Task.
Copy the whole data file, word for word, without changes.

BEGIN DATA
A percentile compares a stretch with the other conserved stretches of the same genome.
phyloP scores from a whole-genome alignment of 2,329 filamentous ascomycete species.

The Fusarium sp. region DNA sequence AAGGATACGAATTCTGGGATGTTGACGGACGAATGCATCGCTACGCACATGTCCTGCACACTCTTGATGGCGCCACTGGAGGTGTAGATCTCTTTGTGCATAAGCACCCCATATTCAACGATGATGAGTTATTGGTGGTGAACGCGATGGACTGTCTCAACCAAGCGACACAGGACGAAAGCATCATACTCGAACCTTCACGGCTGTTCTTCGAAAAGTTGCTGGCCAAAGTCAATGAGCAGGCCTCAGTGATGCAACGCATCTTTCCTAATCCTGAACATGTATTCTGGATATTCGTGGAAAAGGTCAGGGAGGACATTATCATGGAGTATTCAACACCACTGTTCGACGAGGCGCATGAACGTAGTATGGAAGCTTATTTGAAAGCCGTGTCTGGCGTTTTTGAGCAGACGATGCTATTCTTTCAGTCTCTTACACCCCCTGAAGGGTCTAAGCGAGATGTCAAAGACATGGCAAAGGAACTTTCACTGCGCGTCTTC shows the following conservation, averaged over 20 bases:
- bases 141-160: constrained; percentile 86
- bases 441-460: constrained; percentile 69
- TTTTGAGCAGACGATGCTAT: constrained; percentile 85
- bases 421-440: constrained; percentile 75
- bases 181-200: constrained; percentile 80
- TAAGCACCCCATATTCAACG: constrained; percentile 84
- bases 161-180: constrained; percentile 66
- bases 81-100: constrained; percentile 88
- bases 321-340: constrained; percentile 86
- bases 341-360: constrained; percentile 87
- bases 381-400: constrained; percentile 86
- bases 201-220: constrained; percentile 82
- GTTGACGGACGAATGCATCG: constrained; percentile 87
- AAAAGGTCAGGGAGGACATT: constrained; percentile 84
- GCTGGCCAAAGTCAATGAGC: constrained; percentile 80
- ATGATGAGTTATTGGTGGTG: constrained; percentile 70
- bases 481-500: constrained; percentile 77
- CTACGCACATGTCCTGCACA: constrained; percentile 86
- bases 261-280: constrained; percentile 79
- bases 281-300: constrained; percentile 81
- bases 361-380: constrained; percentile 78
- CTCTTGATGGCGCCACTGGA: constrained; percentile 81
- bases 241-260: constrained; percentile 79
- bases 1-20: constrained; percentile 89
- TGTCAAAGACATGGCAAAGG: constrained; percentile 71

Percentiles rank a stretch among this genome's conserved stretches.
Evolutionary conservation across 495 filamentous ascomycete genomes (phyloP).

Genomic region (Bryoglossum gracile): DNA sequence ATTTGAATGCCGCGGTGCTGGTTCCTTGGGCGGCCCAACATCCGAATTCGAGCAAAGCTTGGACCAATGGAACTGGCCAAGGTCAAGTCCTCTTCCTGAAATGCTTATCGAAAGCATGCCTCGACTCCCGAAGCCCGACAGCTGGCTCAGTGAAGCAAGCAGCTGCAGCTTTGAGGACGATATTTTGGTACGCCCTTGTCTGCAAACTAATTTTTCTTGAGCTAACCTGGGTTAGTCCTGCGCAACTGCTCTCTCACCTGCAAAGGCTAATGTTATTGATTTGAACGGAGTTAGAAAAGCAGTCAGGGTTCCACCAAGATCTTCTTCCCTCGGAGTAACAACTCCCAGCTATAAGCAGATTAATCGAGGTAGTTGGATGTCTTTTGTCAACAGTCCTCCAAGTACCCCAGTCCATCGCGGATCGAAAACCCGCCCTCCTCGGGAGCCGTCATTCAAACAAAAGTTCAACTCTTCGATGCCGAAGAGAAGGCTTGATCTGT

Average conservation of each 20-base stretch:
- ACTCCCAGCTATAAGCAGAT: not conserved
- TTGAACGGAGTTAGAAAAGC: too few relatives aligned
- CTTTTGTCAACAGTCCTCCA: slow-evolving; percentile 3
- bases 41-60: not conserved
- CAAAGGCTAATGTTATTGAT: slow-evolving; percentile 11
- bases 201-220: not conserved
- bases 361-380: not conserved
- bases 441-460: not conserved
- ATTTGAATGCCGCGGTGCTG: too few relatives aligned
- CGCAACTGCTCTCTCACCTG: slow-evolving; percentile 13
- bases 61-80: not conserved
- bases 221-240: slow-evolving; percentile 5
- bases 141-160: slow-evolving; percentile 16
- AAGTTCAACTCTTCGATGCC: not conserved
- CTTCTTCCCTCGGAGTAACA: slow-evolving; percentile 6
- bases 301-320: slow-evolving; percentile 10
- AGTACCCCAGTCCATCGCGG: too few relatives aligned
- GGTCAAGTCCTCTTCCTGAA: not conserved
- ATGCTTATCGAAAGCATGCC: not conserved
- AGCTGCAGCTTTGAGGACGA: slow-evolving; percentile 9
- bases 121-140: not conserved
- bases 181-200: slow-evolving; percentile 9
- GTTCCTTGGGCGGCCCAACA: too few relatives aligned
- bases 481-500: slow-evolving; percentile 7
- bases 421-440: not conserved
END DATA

A percentile compares a stretch with the other conserved stretches of the same genome.
phyloP scores from a whole-genome alignment of 2,329 filamentous ascomycete species.

The Fusarium sp. region DNA sequence AAGGATACGAATTCTGGGATGTTGACGGACGAATGCATCGCTACGCACATGTCCTGCACACTCTTGATGGCGCCACTGGAGGTGTAGATCTCTTTGTGCATAAGCACCCCATATTCAACGATGATGAGTTATTGGTGGTGAACGCGATGGACTGTCTCAACCAAGCGACACAGGACGAAAGCATCATACTCGAACCTTCACGGCTGTTCTTCGAAAAGTTGCTGGCCAAAGTCAATGAGCAGGCCTCAGTGATGCAACGCATCTTTCCTAATCCTGAACATGTATTCTGGATATTCGTGGAAAAGGTCAGGGAGGACATTATCATGGAGTATTCAACACCACTGTTCGACGAGGCGCATGAACGTAGTATGGAAGCTTATTTGAAAGCCGTGTCTGGCGTTTTTGAGCAGACGATGCTATTCTTTCAGTCTCTTACACCCCCTGAAGGGTCTAAGCGAGATGTCAAAGACATGGCAAAGGAACTTTCACTGCGCGTCTTC shows the following conservation, averaged over 20 bases:
- bases 141-160: constrained; percentile 86
- bases 441-460: constrained; percentile 69
- TTTTGAGCAGACGATGCTAT: constrained; percentile 85
- bases 421-440: constrained; percentile 75
- bases 181-200: constrained; percentile 80
- TAAGCACCCCATATTCAACG: constrained; percentile 84
- bases 161-180: constrained; percentile 66
- bases 81-100: constrained; percentile 88
- bases 321-340: constrained; percentile 86
- bases 341-360: constrained; percentile 87
- bases 381-400: constrained; percentile 86
- bases 201-220: constrained; percentile 82
- GTTGACGGACGAATGCATCG: constrained; percentile 87
- AAAAGGTCAGGGAGGACATT: constrained; percentile 84
- GCTGGCCAAAGTCAATGAGC: constrained; percentile 80
- ATGATGAGTTATTGGTGGTG: constrained; percentile 70
- bases 481-500: constrained; percentile 77
- CTACGCACATGTCCTGCACA: constrained; percentile 86
- bases 261-280: constrained; percentile 79
- bases 281-300: constrained; percentile 81
- bases 361-380: constrained; percentile 78
- CTCTTGATGGCGCCACTGGA: constrained; percentile 81
- bases 241-260: constrained; percentile 79
- bases 1-20: constrained; percentile 89
- TGTCAAAGACATGGCAAAGG: constrained; percentile 71

Percentiles rank a stretch among this genome's conserved stretches.
Evolutionary conservation across 495 filamentous ascomycete genomes (phyloP).

Genomic region (Bryoglossum gracile): DNA sequence ATTTGAATGCCGCGGTGCTGGTTCCTTGGGCGGCCCAACATCCGAATTCGAGCAAAGCTTGGACCAATGGAACTGGCCAAGGTCAAGTCCTCTTCCTGAAATGCTTATCGAAAGCATGCCTCGACTCCCGAAGCCCGACAGCTGGCTCAGTGAAGCAAGCAGCTGCAGCTTTGAGGACGATATTTTGGTACGCCCTTGTCTGCAAACTAATTTTTCTTGAGCTAACCTGGGTTAGTCCTGCGCAACTGCTCTCTCACCTGCAAAGGCTAATGTTATTGATTTGAACGGAGTTAGAAAAGCAGTCAGGGTTCCACCAAGATCTTCTTCCCTCGGAGTAACAACTCCCAGCTATAAGCAGATTAATCGAGGTAGTTGGATGTCTTTTGTCAACAGTCCTCCAAGTACCCCAGTCCATCGCGGATCGAAAACCCGCCCTCCTCGGGAGCCGTCATTCAAACAAAAGTTCAACTCTTCGATGCCGAAGAGAAGGCTTGATCTGT

Average conservation of each 20-base stretch:
- ACTCCCAGCTATAAGCAGAT: not conserved
- TTGAACGGAGTTAGAAAAGC: too few relatives aligned
- CTTTTGTCAACAGTCCTCCA: slow-evolving; percentile 3
- bases 41-60: not conserved
- CAAAGGCTAATGTTATTGAT: slow-evolving; percentile 11
- bases 201-220: not conserved
- bases 361-380: not conserved
- bases 441-460: not conserved
- ATTTGAATGCCGCGGTGCTG: too few relatives aligned
- CGCAACTGCTCTCTCACCTG: slow-evolving; percentile 13
- bases 61-80: not conserved
- bases 221-240: slow-evolving; percentile 5
- bases 141-160: slow-evolving; percentile 16
- AAGTTCAACTCTTCGATGCC: not conserved
- CTTCTTCCCTCGGAGTAACA: slow-evolving; percentile 6
- bases 301-320: slow-evolving; percentile 10
- AGTACCCCAGTCCATCGCGG: too few relatives aligned
- GGTCAAGTCCTCTTCCTGAA: not conserved
- ATGCTTATCGAAAGCATGCC: not conserved
- AGCTGCAGCTTTGAGGACGA: slow-evolving; percentile 9
- bases 121-140: not conserved
- bases 181-200: slow-evolving; percentile 9
- GTTCCTTGGGCGGCCCAACA: too few relatives aligned
- bases 481-500: slow-evolving; percentile 7
- bases 421-440: not conserved